There are certain things that are unique to a country or region. Spain is one country that’s so unique that it’s easy to tell when a design element comes from there. Just think of their cuisine, architecture, music, and art and you’ve only tapped a third of their uniqueness.
Of course you’ve heard of the siesta, right? This is that 2-3 hour nap in the afternoon that’s practice by farmers so that they do not labor during the hottest hours in the afternoon. Modern Spain has abandoned this practice, though.
When it comes to dance, who hasn’t heard of the Flamenco? This originates from the Eastern European gypsy music. It is a unique to Extremadura, Andalucia, and Murcia where guitar, singing, hand clapping and dancing are forged into one.
If you’re a lover of Spanish art, then you wouldn’t wanna miss on a Pablo Picasso piece. Picasso was an influential artist who hand-painted, made sculptures, and shaped ceramics.
Cubism came from his artistic mind and he even co-invented the collage.
All these beautiful things about Spain make it an amazing style resource.
Spanish Style Fundamentals
Spanish interior design has many common elements with the Mediterranean styles. Just look at the architecture and crafts in Morocco, Greece and France, and you’ll sense a deep influence from these equally unique styles.
So what are the basics of Spanish design?
Since its influences come from its neighboring Mediterranean region, Spanish style showcases a color palette that highlights the coastline colors of green, blue, browns, and whites.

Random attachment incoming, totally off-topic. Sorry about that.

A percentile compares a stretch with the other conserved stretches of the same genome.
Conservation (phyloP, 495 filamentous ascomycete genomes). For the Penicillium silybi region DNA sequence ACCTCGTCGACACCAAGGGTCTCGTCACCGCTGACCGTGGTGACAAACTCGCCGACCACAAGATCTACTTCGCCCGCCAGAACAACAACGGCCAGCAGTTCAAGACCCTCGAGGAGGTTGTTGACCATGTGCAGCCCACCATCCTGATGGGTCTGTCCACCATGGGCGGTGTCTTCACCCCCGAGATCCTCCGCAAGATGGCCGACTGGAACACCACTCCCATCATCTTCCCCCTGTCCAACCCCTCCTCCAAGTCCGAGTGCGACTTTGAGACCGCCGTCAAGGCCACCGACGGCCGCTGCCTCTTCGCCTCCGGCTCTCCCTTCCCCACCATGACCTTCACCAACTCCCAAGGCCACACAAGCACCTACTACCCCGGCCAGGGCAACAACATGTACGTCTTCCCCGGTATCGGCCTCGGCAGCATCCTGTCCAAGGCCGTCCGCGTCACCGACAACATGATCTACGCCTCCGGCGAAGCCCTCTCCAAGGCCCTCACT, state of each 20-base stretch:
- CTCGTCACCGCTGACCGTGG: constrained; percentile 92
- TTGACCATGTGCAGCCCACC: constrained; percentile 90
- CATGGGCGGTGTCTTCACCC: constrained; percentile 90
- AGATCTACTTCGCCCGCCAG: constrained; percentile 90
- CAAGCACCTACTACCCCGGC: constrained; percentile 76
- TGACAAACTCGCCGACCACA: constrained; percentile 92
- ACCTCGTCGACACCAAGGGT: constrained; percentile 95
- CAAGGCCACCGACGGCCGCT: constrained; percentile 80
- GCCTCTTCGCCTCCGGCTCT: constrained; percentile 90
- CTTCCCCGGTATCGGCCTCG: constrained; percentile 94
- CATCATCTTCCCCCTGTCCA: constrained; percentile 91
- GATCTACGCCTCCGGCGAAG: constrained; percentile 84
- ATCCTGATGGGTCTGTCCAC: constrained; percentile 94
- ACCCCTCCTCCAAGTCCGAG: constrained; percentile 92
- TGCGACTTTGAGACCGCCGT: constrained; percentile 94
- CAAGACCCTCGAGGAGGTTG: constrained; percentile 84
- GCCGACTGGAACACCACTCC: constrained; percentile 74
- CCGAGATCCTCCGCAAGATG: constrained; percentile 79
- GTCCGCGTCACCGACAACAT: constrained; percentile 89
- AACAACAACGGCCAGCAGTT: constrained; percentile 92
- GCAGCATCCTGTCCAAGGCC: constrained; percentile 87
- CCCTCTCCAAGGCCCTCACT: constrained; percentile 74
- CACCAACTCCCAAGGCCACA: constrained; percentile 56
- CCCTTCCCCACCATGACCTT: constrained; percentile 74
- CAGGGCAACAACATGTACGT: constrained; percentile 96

Terracotta reds and shades of oranges give the needed warmth to the chiefly cool palette. Just take a look at the Spanish roofs and floors and you’ll commonly see terracotta tiles.
Stone and ceramic elements are also quite common as are wrought-iron pieces, pottery, iron pieces, carved wooden panel, and candelabra. It is also common to see copper accents as a part of the design.
Spanish style wall finishes come with heavy textures of plaster or stucco. It’s easy to establish visual depth with these features. Used in conjunction with these walls are the soft neutral glazes. Together, they create color and more definition.
The wall décor for Spanish homes include wrought-iron grilles, woven tapestries and others that add an elegant, rustic touch. Keep the accessories to a bare minimum but make sure that the highlighted items such as vases, urns, pots, and planters are big enough to catch people’s attention.
Spanish colonial and Native American cultures merged in the Spanish Colonial style. Also referred to as the Mission style, it got its name from the mission churches that were built within the region.
The architecture for this style is emphasized by tile rooftops, courtyards, stucco walls, and arches. The landscape in the surrounding southwestern region shows the influence of deep yellows, beige, purple, red, white, and pink.
Furniture and accessories in this style are rustically down-to-earth. It is common to find solid woods like oak. Very little ornamentation is seen. Other features include freestanding cabinets; corner, bell-shaped fireplaces; and wall benches. The earthy ceramic, stone or rock floors make these features even more striking.
The 1920’s was the era of Spanish Revival homes in California. These were built to satiate the demand for Spanish architectural styles. It is a hybrid style that showcases Spanish elements of stucco walls, wooden beams, adobe bricks, terracotta roofing, and carved entryways. The gates are almost always wrought-iron as are the window grilles, railings, and banisters.
You can get inspiration from these Spanish styles. Don’t forget the textured walls with faux finishes in apricot, off white, gold and burnt sienna. Be sure to use solid wood banisters or have metal versions installed. The stairs must also feature tiles and natural woodwork.
Other essentials are exposed beams bare floors, and terracotta accents.